When debts go unpaid in Virginia, the original creditors often pass these bills off to debt collectors. The Fair Debt Collection Practices Act applies to third-party collection agencies. The law imposes a lengthy list of prohibited activities, which could represent harassment if violated. Well-informed debtors could recognize these unacceptable actions and resist harassment by citing their legal rights.
When communicating with debt collectors, debtors should keep records of the telephone calls and written correspondence. The notes could provide evidence of illegal conduct and help people defend their rights. Collectors should not call outside the hours of 8 a.m. to 9 p.m., use abusive language or threaten to report inaccurate information to a credit agency. Debtors have a right to send written notice to debt collectors instructing them to cease communications. The law requires collectors to respect these requests.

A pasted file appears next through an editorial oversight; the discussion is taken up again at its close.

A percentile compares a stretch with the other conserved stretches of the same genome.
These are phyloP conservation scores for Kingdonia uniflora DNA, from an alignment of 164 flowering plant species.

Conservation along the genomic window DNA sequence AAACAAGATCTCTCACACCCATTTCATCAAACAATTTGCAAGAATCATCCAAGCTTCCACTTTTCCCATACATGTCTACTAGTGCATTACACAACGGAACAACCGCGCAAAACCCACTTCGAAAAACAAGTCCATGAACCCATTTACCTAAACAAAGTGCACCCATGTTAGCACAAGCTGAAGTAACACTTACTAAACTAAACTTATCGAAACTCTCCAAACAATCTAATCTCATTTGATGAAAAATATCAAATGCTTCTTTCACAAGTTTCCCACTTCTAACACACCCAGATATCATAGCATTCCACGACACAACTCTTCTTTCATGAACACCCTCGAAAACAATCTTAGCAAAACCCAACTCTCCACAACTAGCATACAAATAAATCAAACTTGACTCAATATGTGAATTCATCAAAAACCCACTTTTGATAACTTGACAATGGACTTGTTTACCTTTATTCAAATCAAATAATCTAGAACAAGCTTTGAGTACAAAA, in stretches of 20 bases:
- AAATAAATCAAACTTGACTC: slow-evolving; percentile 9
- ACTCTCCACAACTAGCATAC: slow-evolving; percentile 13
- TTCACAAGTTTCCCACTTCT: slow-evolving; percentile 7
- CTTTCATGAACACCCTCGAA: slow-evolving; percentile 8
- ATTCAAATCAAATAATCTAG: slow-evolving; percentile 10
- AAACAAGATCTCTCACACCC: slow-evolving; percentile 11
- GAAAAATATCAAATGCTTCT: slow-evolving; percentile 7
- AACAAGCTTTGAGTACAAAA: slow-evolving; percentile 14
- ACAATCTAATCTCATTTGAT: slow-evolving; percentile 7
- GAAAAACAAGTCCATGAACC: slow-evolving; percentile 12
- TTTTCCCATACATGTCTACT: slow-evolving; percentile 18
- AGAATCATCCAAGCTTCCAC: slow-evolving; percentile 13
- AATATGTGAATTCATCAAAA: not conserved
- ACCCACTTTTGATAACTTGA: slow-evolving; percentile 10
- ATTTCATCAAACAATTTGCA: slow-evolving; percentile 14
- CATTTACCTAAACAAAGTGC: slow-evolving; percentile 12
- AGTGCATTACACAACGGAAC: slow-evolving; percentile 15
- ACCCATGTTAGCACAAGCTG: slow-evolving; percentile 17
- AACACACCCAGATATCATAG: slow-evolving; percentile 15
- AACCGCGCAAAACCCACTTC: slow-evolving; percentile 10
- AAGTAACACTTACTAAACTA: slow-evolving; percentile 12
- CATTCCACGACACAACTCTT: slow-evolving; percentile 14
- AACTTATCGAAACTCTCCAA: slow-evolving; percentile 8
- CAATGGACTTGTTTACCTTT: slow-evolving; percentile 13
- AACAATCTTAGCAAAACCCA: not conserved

In addition, debtors do not have to tolerate collectors calling their places of employment. The law might view excessive calls or texts as harassment as well. Debtors have the additional right to demand verification of a debt when collectors initially call. Collection agencies must then provide written documentation about the debt before they can resume communications.
An attorney could provide more specific information about conduct that crosses legal lines. With legal assistance, one could select a strategy for getting debts under control. An attorney's analysis of the client's income and debts might show that a Chapter 13 bankruptcy could provide relief. During the filing process, an attorney could manage communications with creditors and the court and insulate the client from continued harassment.